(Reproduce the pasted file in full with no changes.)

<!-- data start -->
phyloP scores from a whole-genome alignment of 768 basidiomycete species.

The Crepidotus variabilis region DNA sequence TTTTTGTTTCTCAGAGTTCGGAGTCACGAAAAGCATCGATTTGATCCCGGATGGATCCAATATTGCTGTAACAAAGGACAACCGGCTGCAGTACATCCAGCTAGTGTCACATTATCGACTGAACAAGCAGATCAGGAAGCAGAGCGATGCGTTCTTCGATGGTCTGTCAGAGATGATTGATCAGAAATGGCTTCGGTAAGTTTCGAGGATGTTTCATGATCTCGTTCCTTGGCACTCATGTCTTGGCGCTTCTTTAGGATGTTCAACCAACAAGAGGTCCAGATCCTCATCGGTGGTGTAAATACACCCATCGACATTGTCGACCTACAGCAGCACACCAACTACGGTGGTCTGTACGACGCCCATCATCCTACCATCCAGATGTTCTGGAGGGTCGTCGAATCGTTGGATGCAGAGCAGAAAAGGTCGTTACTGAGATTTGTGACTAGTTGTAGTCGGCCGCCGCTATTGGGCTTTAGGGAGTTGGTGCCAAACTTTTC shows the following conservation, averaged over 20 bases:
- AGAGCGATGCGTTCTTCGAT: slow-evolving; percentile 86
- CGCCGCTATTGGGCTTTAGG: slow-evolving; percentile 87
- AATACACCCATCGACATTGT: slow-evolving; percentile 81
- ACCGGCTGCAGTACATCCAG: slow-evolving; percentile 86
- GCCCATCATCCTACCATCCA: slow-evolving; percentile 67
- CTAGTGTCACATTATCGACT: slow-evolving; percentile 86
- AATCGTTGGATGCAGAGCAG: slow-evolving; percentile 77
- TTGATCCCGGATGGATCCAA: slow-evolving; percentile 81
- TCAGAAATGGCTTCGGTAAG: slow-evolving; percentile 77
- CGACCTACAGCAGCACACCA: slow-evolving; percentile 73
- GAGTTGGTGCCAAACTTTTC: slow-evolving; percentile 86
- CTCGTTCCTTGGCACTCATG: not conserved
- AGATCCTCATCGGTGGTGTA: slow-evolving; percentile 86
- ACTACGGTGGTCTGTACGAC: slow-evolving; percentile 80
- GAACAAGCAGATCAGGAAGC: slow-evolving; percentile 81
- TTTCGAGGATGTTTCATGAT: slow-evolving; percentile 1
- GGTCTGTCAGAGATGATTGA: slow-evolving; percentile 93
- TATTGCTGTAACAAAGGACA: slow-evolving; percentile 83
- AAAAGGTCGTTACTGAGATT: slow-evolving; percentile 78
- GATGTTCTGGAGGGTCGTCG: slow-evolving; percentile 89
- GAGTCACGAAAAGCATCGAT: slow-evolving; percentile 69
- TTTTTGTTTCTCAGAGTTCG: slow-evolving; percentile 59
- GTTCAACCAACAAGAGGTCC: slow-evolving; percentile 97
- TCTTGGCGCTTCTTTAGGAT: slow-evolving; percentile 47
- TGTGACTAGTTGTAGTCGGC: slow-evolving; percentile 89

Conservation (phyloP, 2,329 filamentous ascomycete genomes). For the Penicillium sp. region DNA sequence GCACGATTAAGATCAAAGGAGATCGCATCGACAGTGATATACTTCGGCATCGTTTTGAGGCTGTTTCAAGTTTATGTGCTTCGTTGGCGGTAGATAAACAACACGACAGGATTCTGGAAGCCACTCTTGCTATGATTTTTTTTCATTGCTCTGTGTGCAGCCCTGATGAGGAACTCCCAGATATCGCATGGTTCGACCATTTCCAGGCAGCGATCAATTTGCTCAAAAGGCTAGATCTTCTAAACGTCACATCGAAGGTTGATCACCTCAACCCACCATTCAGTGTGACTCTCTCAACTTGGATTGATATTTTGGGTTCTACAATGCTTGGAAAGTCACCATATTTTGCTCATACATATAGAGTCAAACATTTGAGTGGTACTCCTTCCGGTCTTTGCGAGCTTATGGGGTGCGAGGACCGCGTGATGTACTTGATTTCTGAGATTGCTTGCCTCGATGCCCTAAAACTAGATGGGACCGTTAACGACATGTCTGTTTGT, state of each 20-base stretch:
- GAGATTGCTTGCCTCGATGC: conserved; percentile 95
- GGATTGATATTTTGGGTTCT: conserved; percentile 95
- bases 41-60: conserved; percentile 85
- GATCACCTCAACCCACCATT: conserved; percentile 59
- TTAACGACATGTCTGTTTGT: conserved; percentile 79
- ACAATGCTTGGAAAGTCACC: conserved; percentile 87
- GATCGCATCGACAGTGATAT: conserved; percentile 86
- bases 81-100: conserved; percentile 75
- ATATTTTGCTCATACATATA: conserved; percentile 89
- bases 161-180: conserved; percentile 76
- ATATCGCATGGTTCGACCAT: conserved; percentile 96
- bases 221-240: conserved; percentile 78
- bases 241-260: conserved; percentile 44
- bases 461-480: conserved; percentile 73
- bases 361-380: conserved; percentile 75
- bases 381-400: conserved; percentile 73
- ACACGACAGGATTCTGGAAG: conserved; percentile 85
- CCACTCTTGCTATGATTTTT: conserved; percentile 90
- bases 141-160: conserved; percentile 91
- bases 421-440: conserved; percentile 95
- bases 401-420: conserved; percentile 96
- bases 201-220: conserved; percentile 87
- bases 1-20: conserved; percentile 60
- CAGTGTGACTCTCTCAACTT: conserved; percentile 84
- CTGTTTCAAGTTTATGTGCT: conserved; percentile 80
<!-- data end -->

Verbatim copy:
phyloP scores from a whole-genome alignment of 768 basidiomycete species.

The Crepidotus variabilis region DNA sequence TTTTTGTTTCTCAGAGTTCGGAGTCACGAAAAGCATCGATTTGATCCCGGATGGATCCAATATTGCTGTAACAAAGGACAACCGGCTGCAGTACATCCAGCTAGTGTCACATTATCGACTGAACAAGCAGATCAGGAAGCAGAGCGATGCGTTCTTCGATGGTCTGTCAGAGATGATTGATCAGAAATGGCTTCGGTAAGTTTCGAGGATGTTTCATGATCTCGTTCCTTGGCACTCATGTCTTGGCGCTTCTTTAGGATGTTCAACCAACAAGAGGTCCAGATCCTCATCGGTGGTGTAAATACACCCATCGACATTGTCGACCTACAGCAGCACACCAACTACGGTGGTCTGTACGACGCCCATCATCCTACCATCCAGATGTTCTGGAGGGTCGTCGAATCGTTGGATGCAGAGCAGAAAAGGTCGTTACTGAGATTTGTGACTAGTTGTAGTCGGCCGCCGCTATTGGGCTTTAGGGAGTTGGTGCCAAACTTTTC shows the following conservation, averaged over 20 bases:
- AGAGCGATGCGTTCTTCGAT: slow-evolving; percentile 86
- CGCCGCTATTGGGCTTTAGG: slow-evolving; percentile 87
- AATACACCCATCGACATTGT: slow-evolving; percentile 81
- ACCGGCTGCAGTACATCCAG: slow-evolving; percentile 86
- GCCCATCATCCTACCATCCA: slow-evolving; percentile 67
- CTAGTGTCACATTATCGACT: slow-evolving; percentile 86
- AATCGTTGGATGCAGAGCAG: slow-evolving; percentile 77
- TTGATCCCGGATGGATCCAA: slow-evolving; percentile 81
- TCAGAAATGGCTTCGGTAAG: slow-evolving; percentile 77
- CGACCTACAGCAGCACACCA: slow-evolving; percentile 73
- GAGTTGGTGCCAAACTTTTC: slow-evolving; percentile 86
- CTCGTTCCTTGGCACTCATG: not conserved
- AGATCCTCATCGGTGGTGTA: slow-evolving; percentile 86
- ACTACGGTGGTCTGTACGAC: slow-evolving; percentile 80
- GAACAAGCAGATCAGGAAGC: slow-evolving; percentile 81
- TTTCGAGGATGTTTCATGAT: slow-evolving; percentile 1
- GGTCTGTCAGAGATGATTGA: slow-evolving; percentile 93
- TATTGCTGTAACAAAGGACA: slow-evolving; percentile 83
- AAAAGGTCGTTACTGAGATT: slow-evolving; percentile 78
- GATGTTCTGGAGGGTCGTCG: slow-evolving; percentile 89
- GAGTCACGAAAAGCATCGAT: slow-evolving; percentile 69
- TTTTTGTTTCTCAGAGTTCG: slow-evolving; percentile 59
- GTTCAACCAACAAGAGGTCC: slow-evolving; percentile 97
- TCTTGGCGCTTCTTTAGGAT: slow-evolving; percentile 47
- TGTGACTAGTTGTAGTCGGC: slow-evolving; percentile 89

Conservation (phyloP, 2,329 filamentous ascomycete genomes). For the Penicillium sp. region DNA sequence GCACGATTAAGATCAAAGGAGATCGCATCGACAGTGATATACTTCGGCATCGTTTTGAGGCTGTTTCAAGTTTATGTGCTTCGTTGGCGGTAGATAAACAACACGACAGGATTCTGGAAGCCACTCTTGCTATGATTTTTTTTCATTGCTCTGTGTGCAGCCCTGATGAGGAACTCCCAGATATCGCATGGTTCGACCATTTCCAGGCAGCGATCAATTTGCTCAAAAGGCTAGATCTTCTAAACGTCACATCGAAGGTTGATCACCTCAACCCACCATTCAGTGTGACTCTCTCAACTTGGATTGATATTTTGGGTTCTACAATGCTTGGAAAGTCACCATATTTTGCTCATACATATAGAGTCAAACATTTGAGTGGTACTCCTTCCGGTCTTTGCGAGCTTATGGGGTGCGAGGACCGCGTGATGTACTTGATTTCTGAGATTGCTTGCCTCGATGCCCTAAAACTAGATGGGACCGTTAACGACATGTCTGTTTGT, state of each 20-base stretch:
- GAGATTGCTTGCCTCGATGC: conserved; percentile 95
- GGATTGATATTTTGGGTTCT: conserved; percentile 95
- bases 41-60: conserved; percentile 85
- GATCACCTCAACCCACCATT: conserved; percentile 59
- TTAACGACATGTCTGTTTGT: conserved; percentile 79
- ACAATGCTTGGAAAGTCACC: conserved; percentile 87
- GATCGCATCGACAGTGATAT: conserved; percentile 86
- bases 81-100: conserved; percentile 75
- ATATTTTGCTCATACATATA: conserved; percentile 89
- bases 161-180: conserved; percentile 76
- ATATCGCATGGTTCGACCAT: conserved; percentile 96
- bases 221-240: conserved; percentile 78
- bases 241-260: conserved; percentile 44
- bases 461-480: conserved; percentile 73
- bases 361-380: conserved; percentile 75
- bases 381-400: conserved; percentile 73
- ACACGACAGGATTCTGGAAG: conserved; percentile 85
- CCACTCTTGCTATGATTTTT: conserved; percentile 90
- bases 141-160: conserved; percentile 91
- bases 421-440: conserved; percentile 95
- bases 401-420: conserved; percentile 96
- bases 201-220: conserved; percentile 87
- bases 1-20: conserved; percentile 60
- CAGTGTGACTCTCTCAACTT: conserved; percentile 84
- CTGTTTCAAGTTTATGTGCT: conserved; percentile 80